With study after study touting the benefits of marijuana for migraines, a 2019 study had some of the biggest findings, with research showing a 50% decrease in migraine severity.
It’s 2 o’clock on a Tuesday afternoon and the sharp pains clue you in to the inevitable — you’re getting a migraine. While many Americans suffer from migraines, very little information is on the market around why they occur and what truly can eliminate the affliction once and for all. So can marijuana help migraines?
Migraine facts and stats
According to migraine.com, a community of those looking for information around the ailment, over 38 million people in the United States have migraine disease with studies estimating 12% of adults in the U.S. suffer from migraines.
The Migraine Research Foundation shared key facts:
- Migraines are an extraordinarily prevalent neurological disease, affecting 39 million men, women and children in the U.S. and 1 billion worldwide.
- Migraines are most common between the ages of 18 and 44.
- Migraines tends to run in families. About 90% of migraine sufferers have a family history of migraines.
Research in the front seat
Taking note of more Americans than ever requesting medical marijuana for migraine relief, the Agency for Healthcare Research and Quality (AHRQ) asked for opinions from the public on how marijuana has helped or impacted their migraines. (Conducted by AHRQ’s Evidence-based Practice Centers (EPC) Program, details are here.) This is the first time in recent history the government has asked for individuals’ stories around marijuana to better understand effect and need.
With study after study touting the benefits of marijuana for migraines, a 2019 study published by the American Pain Society had some of the biggest findings, with research showing a 50% decrease in migraine severity.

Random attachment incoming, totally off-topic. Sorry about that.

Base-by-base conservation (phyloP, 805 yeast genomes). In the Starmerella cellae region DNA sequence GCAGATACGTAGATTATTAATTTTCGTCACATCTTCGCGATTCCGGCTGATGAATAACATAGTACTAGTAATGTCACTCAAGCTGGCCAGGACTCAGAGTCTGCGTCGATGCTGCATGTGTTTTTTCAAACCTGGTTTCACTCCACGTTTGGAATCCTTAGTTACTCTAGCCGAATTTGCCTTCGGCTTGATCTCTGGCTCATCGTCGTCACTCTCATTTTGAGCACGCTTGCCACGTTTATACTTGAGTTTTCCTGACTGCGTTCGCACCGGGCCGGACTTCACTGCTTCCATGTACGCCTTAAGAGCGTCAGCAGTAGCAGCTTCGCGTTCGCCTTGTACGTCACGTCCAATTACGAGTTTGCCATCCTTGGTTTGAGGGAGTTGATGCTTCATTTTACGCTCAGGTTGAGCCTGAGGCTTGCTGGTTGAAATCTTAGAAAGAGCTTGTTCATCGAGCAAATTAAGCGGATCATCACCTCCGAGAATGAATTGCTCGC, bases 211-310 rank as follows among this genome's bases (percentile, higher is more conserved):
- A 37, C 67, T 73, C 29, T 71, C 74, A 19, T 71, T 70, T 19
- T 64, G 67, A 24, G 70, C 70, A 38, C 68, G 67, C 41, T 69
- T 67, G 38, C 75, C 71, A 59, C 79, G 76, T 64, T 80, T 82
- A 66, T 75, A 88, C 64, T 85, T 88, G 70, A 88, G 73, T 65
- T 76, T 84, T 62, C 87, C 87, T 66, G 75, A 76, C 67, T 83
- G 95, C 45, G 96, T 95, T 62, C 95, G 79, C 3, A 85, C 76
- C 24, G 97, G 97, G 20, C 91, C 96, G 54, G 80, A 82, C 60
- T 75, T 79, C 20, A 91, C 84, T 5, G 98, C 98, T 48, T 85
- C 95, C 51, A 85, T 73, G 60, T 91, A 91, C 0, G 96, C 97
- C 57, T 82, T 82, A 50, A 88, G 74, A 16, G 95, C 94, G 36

Coming in just months after the CDC announced they would be expanding the opioid guidelines, ears are perked to see how the United States government combats both the opioid epidemic and the rise of medical marijuana.
“CDC is committed to evaluating the guideline to identify the impact of the recommendations on clinician and patient outcomes, both intended and unintended, and revising the recommendations in future updates when warranted,” the CDC said.
Focused on evidence-based healthcare which uses data and research to implement changes in how certain protocols are handled, the AHRQ is hoping to break barriers between patients and doctors to give a voice to individuals that suffer from migraines.
Other entities are working on research of their own. According to the American Migraine Foundation, the American Registry for Migraine Research (ARMR) is already helping patients by reminding patients to take the study to their doctors to help with their healthcare plans.
With drug giant Novartis pulling migraine medicine Excedrin just last week, many individuals with migraines are feeling a crescendo in wondering what will happen next. One thing is certain: Everyone is taking note of different methods to pain relief and finally, individuals are being given a place to share their voice.